Film children dressed in appropriate costumes against a keying background talking about a particular place. In the edit, key out the background and put the children against a still image of the place they are talking about.

Racing driver

Film someone acting like they are driving a fast car against a keying background. Take film from a moving car, speed it up and put the two together.

The great thing about this technique in education, is it allows things to happen in your film which are normally out of the question for logistical or safety reasons

The good keying list

  • Create a large area of keying colour.
  • Evenly stretched material (or smoothly painted wall).
  • Make it larger than you think (even for head & shoulder only shot).
  • Intense pigment colours are best.
  • Usually green or blue.
  • Make the background colour different from any colour in your subject. Sounds obvious, but you need to be vigilant - eg you decide to go with blue screen because the school uniform is green; then in the edit you see children wearing green badges.
  • If you have flexibility with your background colour, make it close to the colour of the new scene you intend to replace in the computer.
  • The further away the background is from your subject, the better (another reason for making the bg big).
  • If you can, have the background two metres or more away.
  • You want it far away so reflected light doesn't bounce back onto your subject, and you can light foreground and background separately.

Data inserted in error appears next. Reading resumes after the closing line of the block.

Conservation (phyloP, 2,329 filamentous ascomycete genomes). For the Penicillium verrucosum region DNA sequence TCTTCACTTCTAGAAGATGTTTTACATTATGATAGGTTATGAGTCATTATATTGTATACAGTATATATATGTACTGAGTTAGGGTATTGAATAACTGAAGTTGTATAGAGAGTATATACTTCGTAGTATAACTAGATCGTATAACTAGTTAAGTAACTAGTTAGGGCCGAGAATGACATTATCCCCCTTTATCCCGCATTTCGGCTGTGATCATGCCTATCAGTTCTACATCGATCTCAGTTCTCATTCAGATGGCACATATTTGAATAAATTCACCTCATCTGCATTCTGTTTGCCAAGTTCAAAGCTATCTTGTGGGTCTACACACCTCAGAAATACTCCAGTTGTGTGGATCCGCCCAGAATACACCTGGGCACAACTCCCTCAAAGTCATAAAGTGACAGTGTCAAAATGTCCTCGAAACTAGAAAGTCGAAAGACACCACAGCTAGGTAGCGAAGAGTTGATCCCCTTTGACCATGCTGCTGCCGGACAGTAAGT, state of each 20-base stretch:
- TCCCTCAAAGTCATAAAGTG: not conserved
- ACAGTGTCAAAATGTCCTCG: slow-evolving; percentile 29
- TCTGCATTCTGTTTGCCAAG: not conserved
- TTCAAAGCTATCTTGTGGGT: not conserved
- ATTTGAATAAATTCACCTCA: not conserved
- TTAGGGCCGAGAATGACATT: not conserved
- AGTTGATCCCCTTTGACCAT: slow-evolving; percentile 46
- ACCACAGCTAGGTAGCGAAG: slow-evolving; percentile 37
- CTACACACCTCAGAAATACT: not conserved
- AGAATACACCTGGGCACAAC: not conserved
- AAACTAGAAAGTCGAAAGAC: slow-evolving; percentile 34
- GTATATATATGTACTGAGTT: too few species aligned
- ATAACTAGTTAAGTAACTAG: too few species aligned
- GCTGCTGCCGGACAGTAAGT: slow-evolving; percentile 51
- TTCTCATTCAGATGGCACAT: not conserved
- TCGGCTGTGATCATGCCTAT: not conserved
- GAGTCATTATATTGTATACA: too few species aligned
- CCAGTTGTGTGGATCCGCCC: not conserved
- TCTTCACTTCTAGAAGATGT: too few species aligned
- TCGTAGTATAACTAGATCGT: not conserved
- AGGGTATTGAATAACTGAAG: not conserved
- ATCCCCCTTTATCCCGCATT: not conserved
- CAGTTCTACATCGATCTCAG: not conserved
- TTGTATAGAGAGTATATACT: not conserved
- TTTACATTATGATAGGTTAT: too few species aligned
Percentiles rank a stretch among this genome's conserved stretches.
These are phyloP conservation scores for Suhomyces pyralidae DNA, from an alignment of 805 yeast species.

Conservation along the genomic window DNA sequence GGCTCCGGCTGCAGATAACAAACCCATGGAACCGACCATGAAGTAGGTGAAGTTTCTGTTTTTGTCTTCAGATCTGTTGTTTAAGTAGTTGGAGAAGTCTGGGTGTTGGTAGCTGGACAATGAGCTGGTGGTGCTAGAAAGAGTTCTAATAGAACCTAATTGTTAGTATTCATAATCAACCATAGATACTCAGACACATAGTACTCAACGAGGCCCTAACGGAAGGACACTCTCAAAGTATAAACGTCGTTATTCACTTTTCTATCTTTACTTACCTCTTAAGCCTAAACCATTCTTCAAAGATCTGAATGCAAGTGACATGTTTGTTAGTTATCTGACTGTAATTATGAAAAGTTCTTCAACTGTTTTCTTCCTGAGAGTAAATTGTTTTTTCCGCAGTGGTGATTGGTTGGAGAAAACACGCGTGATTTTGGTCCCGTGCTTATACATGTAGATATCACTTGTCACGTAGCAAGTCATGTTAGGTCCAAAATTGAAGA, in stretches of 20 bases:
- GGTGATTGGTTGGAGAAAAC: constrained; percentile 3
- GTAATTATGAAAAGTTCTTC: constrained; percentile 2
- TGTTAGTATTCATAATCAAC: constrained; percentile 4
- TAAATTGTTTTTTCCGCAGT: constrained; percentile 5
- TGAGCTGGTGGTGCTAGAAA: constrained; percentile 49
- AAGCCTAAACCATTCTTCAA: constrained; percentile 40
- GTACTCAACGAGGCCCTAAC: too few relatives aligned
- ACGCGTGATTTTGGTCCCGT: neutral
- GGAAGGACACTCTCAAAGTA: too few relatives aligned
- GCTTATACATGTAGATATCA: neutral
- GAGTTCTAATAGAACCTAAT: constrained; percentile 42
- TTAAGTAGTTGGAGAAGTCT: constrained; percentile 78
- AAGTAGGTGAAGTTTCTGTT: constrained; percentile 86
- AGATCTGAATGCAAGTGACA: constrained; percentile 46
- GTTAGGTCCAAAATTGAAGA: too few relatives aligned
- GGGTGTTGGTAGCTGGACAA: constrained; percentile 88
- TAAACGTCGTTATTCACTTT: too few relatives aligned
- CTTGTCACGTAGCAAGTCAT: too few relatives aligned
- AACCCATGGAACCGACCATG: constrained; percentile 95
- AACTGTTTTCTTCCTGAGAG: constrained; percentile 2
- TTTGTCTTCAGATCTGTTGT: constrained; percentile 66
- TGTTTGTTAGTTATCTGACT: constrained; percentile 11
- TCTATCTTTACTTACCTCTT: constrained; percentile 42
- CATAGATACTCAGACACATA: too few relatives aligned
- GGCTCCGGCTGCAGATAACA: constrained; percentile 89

• And so shadows don't fall on your background.
  • Use a lot of even light.
  • You want: sharply defined bright colour not washed out video.
  • If you can, backlight your subject as this helps separation.
  • Manual focus on your subject.
  • Its difficult to do peoples legs (storyboard carefully and you won't need them)

This is the ideal - less lights can work

If you can't manage all the above, do as many as you can and see how you go. Run a test and see if it works well enough in your effects sequence.

Green screen before anything is removed

The green screen has now been keyed out (and the remaining bits of the studio you could see behind have been masked off)

The graphics to go behind the action

The two clips 'composited' together to make one

The shot now in sequence with a few other shots as it appeared in the short film 'Bad Conscience' created by young people at the DCA in Dundee

Nowhere has the desktop computer revolution cut costs more dramatically than in sfx - what could have cost you £2000 a day to do in Soho in 1985, can now be done at exactly the same quality on a £600 home computer with, for example, Adobe After Effects